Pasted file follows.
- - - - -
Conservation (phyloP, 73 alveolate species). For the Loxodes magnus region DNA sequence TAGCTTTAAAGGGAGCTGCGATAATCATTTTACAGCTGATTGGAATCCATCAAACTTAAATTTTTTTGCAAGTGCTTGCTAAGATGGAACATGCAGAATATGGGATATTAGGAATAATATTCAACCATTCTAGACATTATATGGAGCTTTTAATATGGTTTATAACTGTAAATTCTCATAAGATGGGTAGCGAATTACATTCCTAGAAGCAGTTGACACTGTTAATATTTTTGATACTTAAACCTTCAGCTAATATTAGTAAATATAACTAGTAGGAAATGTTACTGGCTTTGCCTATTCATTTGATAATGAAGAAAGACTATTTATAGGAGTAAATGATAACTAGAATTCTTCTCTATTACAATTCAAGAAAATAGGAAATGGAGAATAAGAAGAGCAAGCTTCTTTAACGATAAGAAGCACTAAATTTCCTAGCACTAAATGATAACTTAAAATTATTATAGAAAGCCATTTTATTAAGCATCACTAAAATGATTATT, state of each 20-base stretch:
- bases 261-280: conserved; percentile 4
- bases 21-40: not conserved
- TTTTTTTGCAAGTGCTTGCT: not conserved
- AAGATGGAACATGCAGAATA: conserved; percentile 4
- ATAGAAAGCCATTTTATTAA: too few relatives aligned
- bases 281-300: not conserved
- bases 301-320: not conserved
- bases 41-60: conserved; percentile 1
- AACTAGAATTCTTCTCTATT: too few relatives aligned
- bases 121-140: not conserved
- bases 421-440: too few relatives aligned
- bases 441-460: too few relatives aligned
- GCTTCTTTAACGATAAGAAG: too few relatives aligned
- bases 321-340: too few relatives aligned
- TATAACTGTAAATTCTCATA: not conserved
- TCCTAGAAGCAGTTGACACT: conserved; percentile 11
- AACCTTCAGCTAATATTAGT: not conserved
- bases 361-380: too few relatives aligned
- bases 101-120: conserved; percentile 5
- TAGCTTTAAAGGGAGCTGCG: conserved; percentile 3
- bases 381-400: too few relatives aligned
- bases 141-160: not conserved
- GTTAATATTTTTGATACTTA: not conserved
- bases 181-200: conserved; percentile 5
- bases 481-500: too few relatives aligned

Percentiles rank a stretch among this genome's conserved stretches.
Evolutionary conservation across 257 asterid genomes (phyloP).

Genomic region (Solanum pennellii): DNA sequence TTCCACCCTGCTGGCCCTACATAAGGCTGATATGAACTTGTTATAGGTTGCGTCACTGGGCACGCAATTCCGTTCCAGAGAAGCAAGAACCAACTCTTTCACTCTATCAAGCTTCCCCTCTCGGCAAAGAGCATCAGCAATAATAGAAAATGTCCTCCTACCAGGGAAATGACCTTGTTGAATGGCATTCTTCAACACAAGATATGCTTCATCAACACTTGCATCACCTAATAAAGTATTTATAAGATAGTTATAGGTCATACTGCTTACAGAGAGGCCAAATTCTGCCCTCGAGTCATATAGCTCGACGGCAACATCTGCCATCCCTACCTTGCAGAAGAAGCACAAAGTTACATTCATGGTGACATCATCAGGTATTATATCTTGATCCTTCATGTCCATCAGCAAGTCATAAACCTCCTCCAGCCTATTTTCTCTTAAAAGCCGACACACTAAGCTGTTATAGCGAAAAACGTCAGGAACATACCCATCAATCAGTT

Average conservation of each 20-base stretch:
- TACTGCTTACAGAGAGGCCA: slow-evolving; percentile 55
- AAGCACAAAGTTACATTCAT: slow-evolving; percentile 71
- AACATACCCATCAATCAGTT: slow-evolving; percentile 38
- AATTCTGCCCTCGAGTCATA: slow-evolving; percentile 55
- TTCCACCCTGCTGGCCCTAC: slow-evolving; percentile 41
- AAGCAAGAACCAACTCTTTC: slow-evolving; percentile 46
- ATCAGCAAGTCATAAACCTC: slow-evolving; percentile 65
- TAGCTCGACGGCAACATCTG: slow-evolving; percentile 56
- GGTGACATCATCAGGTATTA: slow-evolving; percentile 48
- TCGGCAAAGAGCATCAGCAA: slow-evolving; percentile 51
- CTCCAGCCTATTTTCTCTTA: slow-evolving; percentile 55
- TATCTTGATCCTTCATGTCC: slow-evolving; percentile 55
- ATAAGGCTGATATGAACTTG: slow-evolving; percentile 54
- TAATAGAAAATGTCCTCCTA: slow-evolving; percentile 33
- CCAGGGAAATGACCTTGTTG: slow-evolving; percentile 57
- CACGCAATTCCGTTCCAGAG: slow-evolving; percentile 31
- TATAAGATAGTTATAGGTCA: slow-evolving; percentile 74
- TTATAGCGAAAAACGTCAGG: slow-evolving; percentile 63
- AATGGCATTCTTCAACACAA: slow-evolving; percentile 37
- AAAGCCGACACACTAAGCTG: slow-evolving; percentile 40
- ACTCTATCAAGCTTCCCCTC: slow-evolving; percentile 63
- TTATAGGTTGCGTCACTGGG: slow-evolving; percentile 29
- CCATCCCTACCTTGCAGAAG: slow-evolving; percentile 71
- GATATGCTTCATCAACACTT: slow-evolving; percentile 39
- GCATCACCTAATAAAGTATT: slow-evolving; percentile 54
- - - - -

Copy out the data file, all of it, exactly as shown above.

Conservation (phyloP, 73 alveolate species). For the Loxodes magnus region DNA sequence TAGCTTTAAAGGGAGCTGCGATAATCATTTTACAGCTGATTGGAATCCATCAAACTTAAATTTTTTTGCAAGTGCTTGCTAAGATGGAACATGCAGAATATGGGATATTAGGAATAATATTCAACCATTCTAGACATTATATGGAGCTTTTAATATGGTTTATAACTGTAAATTCTCATAAGATGGGTAGCGAATTACATTCCTAGAAGCAGTTGACACTGTTAATATTTTTGATACTTAAACCTTCAGCTAATATTAGTAAATATAACTAGTAGGAAATGTTACTGGCTTTGCCTATTCATTTGATAATGAAGAAAGACTATTTATAGGAGTAAATGATAACTAGAATTCTTCTCTATTACAATTCAAGAAAATAGGAAATGGAGAATAAGAAGAGCAAGCTTCTTTAACGATAAGAAGCACTAAATTTCCTAGCACTAAATGATAACTTAAAATTATTATAGAAAGCCATTTTATTAAGCATCACTAAAATGATTATT, state of each 20-base stretch:
- bases 261-280: conserved; percentile 4
- bases 21-40: not conserved
- TTTTTTTGCAAGTGCTTGCT: not conserved
- AAGATGGAACATGCAGAATA: conserved; percentile 4
- ATAGAAAGCCATTTTATTAA: too few relatives aligned
- bases 281-300: not conserved
- bases 301-320: not conserved
- bases 41-60: conserved; percentile 1
- AACTAGAATTCTTCTCTATT: too few relatives aligned
- bases 121-140: not conserved
- bases 421-440: too few relatives aligned
- bases 441-460: too few relatives aligned
- GCTTCTTTAACGATAAGAAG: too few relatives aligned
- bases 321-340: too few relatives aligned
- TATAACTGTAAATTCTCATA: not conserved
- TCCTAGAAGCAGTTGACACT: conserved; percentile 11
- AACCTTCAGCTAATATTAGT: not conserved
- bases 361-380: too few relatives aligned
- bases 101-120: conserved; percentile 5
- TAGCTTTAAAGGGAGCTGCG: conserved; percentile 3
- bases 381-400: too few relatives aligned
- bases 141-160: not conserved
- GTTAATATTTTTGATACTTA: not conserved
- bases 181-200: conserved; percentile 5
- bases 481-500: too few relatives aligned

Percentiles rank a stretch among this genome's conserved stretches.
Evolutionary conservation across 257 asterid genomes (phyloP).

Genomic region (Solanum pennellii): DNA sequence TTCCACCCTGCTGGCCCTACATAAGGCTGATATGAACTTGTTATAGGTTGCGTCACTGGGCACGCAATTCCGTTCCAGAGAAGCAAGAACCAACTCTTTCACTCTATCAAGCTTCCCCTCTCGGCAAAGAGCATCAGCAATAATAGAAAATGTCCTCCTACCAGGGAAATGACCTTGTTGAATGGCATTCTTCAACACAAGATATGCTTCATCAACACTTGCATCACCTAATAAAGTATTTATAAGATAGTTATAGGTCATACTGCTTACAGAGAGGCCAAATTCTGCCCTCGAGTCATATAGCTCGACGGCAACATCTGCCATCCCTACCTTGCAGAAGAAGCACAAAGTTACATTCATGGTGACATCATCAGGTATTATATCTTGATCCTTCATGTCCATCAGCAAGTCATAAACCTCCTCCAGCCTATTTTCTCTTAAAAGCCGACACACTAAGCTGTTATAGCGAAAAACGTCAGGAACATACCCATCAATCAGTT

Average conservation of each 20-base stretch:
- TACTGCTTACAGAGAGGCCA: slow-evolving; percentile 55
- AAGCACAAAGTTACATTCAT: slow-evolving; percentile 71
- AACATACCCATCAATCAGTT: slow-evolving; percentile 38
- AATTCTGCCCTCGAGTCATA: slow-evolving; percentile 55
- TTCCACCCTGCTGGCCCTAC: slow-evolving; percentile 41
- AAGCAAGAACCAACTCTTTC: slow-evolving; percentile 46
- ATCAGCAAGTCATAAACCTC: slow-evolving; percentile 65
- TAGCTCGACGGCAACATCTG: slow-evolving; percentile 56
- GGTGACATCATCAGGTATTA: slow-evolving; percentile 48
- TCGGCAAAGAGCATCAGCAA: slow-evolving; percentile 51
- CTCCAGCCTATTTTCTCTTA: slow-evolving; percentile 55
- TATCTTGATCCTTCATGTCC: slow-evolving; percentile 55
- ATAAGGCTGATATGAACTTG: slow-evolving; percentile 54
- TAATAGAAAATGTCCTCCTA: slow-evolving; percentile 33
- CCAGGGAAATGACCTTGTTG: slow-evolving; percentile 57
- CACGCAATTCCGTTCCAGAG: slow-evolving; percentile 31
- TATAAGATAGTTATAGGTCA: slow-evolving; percentile 74
- TTATAGCGAAAAACGTCAGG: slow-evolving; percentile 63
- AATGGCATTCTTCAACACAA: slow-evolving; percentile 37
- AAAGCCGACACACTAAGCTG: slow-evolving; percentile 40
- ACTCTATCAAGCTTCCCCTC: slow-evolving; percentile 63
- TTATAGGTTGCGTCACTGGG: slow-evolving; percentile 29
- CCATCCCTACCTTGCAGAAG: slow-evolving; percentile 71
- GATATGCTTCATCAACACTT: slow-evolving; percentile 39
- GCATCACCTAATAAAGTATT: slow-evolving; percentile 54